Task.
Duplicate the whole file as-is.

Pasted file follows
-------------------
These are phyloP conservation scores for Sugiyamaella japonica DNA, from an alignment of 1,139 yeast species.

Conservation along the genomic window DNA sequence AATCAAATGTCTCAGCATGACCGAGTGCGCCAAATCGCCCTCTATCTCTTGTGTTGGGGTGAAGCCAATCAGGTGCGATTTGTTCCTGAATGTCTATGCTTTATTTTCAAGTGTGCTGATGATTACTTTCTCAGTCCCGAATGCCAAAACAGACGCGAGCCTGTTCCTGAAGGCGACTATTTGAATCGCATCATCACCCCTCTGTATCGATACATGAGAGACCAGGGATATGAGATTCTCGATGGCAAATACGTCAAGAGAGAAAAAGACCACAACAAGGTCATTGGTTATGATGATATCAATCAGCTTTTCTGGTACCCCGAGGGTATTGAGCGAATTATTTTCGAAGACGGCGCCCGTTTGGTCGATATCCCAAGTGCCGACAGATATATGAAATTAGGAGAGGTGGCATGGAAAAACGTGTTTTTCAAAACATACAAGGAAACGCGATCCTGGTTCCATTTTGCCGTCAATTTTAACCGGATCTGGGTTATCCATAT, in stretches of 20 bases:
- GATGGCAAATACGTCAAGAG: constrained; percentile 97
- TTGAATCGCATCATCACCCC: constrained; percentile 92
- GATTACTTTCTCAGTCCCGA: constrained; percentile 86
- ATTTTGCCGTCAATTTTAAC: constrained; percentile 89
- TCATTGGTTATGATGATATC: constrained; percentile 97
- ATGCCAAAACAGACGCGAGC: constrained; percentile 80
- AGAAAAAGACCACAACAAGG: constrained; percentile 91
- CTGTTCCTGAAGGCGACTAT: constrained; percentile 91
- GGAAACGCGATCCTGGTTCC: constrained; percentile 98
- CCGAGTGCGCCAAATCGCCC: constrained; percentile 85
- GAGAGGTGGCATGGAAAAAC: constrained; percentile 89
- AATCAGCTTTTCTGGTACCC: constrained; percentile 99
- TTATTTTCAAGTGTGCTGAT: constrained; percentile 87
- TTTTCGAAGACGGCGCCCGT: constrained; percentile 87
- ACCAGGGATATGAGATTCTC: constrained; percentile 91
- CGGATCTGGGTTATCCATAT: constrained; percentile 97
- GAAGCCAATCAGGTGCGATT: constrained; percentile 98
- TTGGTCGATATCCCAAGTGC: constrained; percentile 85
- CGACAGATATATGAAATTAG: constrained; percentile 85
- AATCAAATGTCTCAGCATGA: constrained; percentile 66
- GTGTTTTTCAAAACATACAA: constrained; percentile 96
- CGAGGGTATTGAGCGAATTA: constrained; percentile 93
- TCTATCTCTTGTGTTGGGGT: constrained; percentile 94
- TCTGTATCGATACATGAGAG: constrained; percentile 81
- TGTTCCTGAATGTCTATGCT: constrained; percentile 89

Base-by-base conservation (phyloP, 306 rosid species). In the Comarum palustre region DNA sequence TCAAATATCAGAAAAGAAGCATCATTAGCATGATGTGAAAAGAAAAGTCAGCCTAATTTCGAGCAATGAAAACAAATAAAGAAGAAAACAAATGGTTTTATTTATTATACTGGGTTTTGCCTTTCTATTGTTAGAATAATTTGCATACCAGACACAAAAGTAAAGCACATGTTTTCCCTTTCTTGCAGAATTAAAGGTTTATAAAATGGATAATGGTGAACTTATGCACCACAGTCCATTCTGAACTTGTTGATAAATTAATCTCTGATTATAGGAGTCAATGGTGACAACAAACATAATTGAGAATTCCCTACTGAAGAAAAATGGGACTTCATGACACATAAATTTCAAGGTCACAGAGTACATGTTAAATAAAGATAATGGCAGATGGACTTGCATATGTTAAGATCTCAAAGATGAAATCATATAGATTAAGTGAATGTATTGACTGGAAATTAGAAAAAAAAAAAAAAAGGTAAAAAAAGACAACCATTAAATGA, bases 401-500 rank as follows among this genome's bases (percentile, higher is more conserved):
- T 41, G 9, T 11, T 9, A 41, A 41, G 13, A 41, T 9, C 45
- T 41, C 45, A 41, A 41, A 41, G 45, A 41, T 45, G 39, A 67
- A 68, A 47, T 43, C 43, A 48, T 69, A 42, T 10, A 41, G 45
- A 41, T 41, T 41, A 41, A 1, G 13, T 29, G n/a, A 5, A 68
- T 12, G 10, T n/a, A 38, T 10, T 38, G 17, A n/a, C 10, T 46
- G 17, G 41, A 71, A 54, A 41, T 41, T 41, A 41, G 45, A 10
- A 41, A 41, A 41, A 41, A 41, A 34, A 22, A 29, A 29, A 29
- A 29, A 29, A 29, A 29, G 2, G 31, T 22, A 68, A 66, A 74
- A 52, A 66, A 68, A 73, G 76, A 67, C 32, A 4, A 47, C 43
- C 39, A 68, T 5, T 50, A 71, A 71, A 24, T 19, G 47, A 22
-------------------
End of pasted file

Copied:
These are phyloP conservation scores for Sugiyamaella japonica DNA, from an alignment of 1,139 yeast species.

Conservation along the genomic window DNA sequence AATCAAATGTCTCAGCATGACCGAGTGCGCCAAATCGCCCTCTATCTCTTGTGTTGGGGTGAAGCCAATCAGGTGCGATTTGTTCCTGAATGTCTATGCTTTATTTTCAAGTGTGCTGATGATTACTTTCTCAGTCCCGAATGCCAAAACAGACGCGAGCCTGTTCCTGAAGGCGACTATTTGAATCGCATCATCACCCCTCTGTATCGATACATGAGAGACCAGGGATATGAGATTCTCGATGGCAAATACGTCAAGAGAGAAAAAGACCACAACAAGGTCATTGGTTATGATGATATCAATCAGCTTTTCTGGTACCCCGAGGGTATTGAGCGAATTATTTTCGAAGACGGCGCCCGTTTGGTCGATATCCCAAGTGCCGACAGATATATGAAATTAGGAGAGGTGGCATGGAAAAACGTGTTTTTCAAAACATACAAGGAAACGCGATCCTGGTTCCATTTTGCCGTCAATTTTAACCGGATCTGGGTTATCCATAT, in stretches of 20 bases:
- GATGGCAAATACGTCAAGAG: constrained; percentile 97
- TTGAATCGCATCATCACCCC: constrained; percentile 92
- GATTACTTTCTCAGTCCCGA: constrained; percentile 86
- ATTTTGCCGTCAATTTTAAC: constrained; percentile 89
- TCATTGGTTATGATGATATC: constrained; percentile 97
- ATGCCAAAACAGACGCGAGC: constrained; percentile 80
- AGAAAAAGACCACAACAAGG: constrained; percentile 91
- CTGTTCCTGAAGGCGACTAT: constrained; percentile 91
- GGAAACGCGATCCTGGTTCC: constrained; percentile 98
- CCGAGTGCGCCAAATCGCCC: constrained; percentile 85
- GAGAGGTGGCATGGAAAAAC: constrained; percentile 89
- AATCAGCTTTTCTGGTACCC: constrained; percentile 99
- TTATTTTCAAGTGTGCTGAT: constrained; percentile 87
- TTTTCGAAGACGGCGCCCGT: constrained; percentile 87
- ACCAGGGATATGAGATTCTC: constrained; percentile 91
- CGGATCTGGGTTATCCATAT: constrained; percentile 97
- GAAGCCAATCAGGTGCGATT: constrained; percentile 98
- TTGGTCGATATCCCAAGTGC: constrained; percentile 85
- CGACAGATATATGAAATTAG: constrained; percentile 85
- AATCAAATGTCTCAGCATGA: constrained; percentile 66
- GTGTTTTTCAAAACATACAA: constrained; percentile 96
- CGAGGGTATTGAGCGAATTA: constrained; percentile 93
- TCTATCTCTTGTGTTGGGGT: constrained; percentile 94
- TCTGTATCGATACATGAGAG: constrained; percentile 81
- TGTTCCTGAATGTCTATGCT: constrained; percentile 89

Base-by-base conservation (phyloP, 306 rosid species). In the Comarum palustre region DNA sequence TCAAATATCAGAAAAGAAGCATCATTAGCATGATGTGAAAAGAAAAGTCAGCCTAATTTCGAGCAATGAAAACAAATAAAGAAGAAAACAAATGGTTTTATTTATTATACTGGGTTTTGCCTTTCTATTGTTAGAATAATTTGCATACCAGACACAAAAGTAAAGCACATGTTTTCCCTTTCTTGCAGAATTAAAGGTTTATAAAATGGATAATGGTGAACTTATGCACCACAGTCCATTCTGAACTTGTTGATAAATTAATCTCTGATTATAGGAGTCAATGGTGACAACAAACATAATTGAGAATTCCCTACTGAAGAAAAATGGGACTTCATGACACATAAATTTCAAGGTCACAGAGTACATGTTAAATAAAGATAATGGCAGATGGACTTGCATATGTTAAGATCTCAAAGATGAAATCATATAGATTAAGTGAATGTATTGACTGGAAATTAGAAAAAAAAAAAAAAAGGTAAAAAAAGACAACCATTAAATGA, bases 401-500 rank as follows among this genome's bases (percentile, higher is more conserved):
- T 41, G 9, T 11, T 9, A 41, A 41, G 13, A 41, T 9, C 45
- T 41, C 45, A 41, A 41, A 41, G 45, A 41, T 45, G 39, A 67
- A 68, A 47, T 43, C 43, A 48, T 69, A 42, T 10, A 41, G 45
- A 41, T 41, T 41, A 41, A 1, G 13, T 29, G n/a, A 5, A 68
- T 12, G 10, T n/a, A 38, T 10, T 38, G 17, A n/a, C 10, T 46
- G 17, G 41, A 71, A 54, A 41, T 41, T 41, A 41, G 45, A 10
- A 41, A 41, A 41, A 41, A 41, A 34, A 22, A 29, A 29, A 29
- A 29, A 29, A 29, A 29, G 2, G 31, T 22, A 68, A 66, A 74
- A 52, A 66, A 68, A 73, G 76, A 67, C 32, A 4, A 47, C 43
- C 39, A 68, T 5, T 50, A 71, A 71, A 24, T 19, G 47, A 22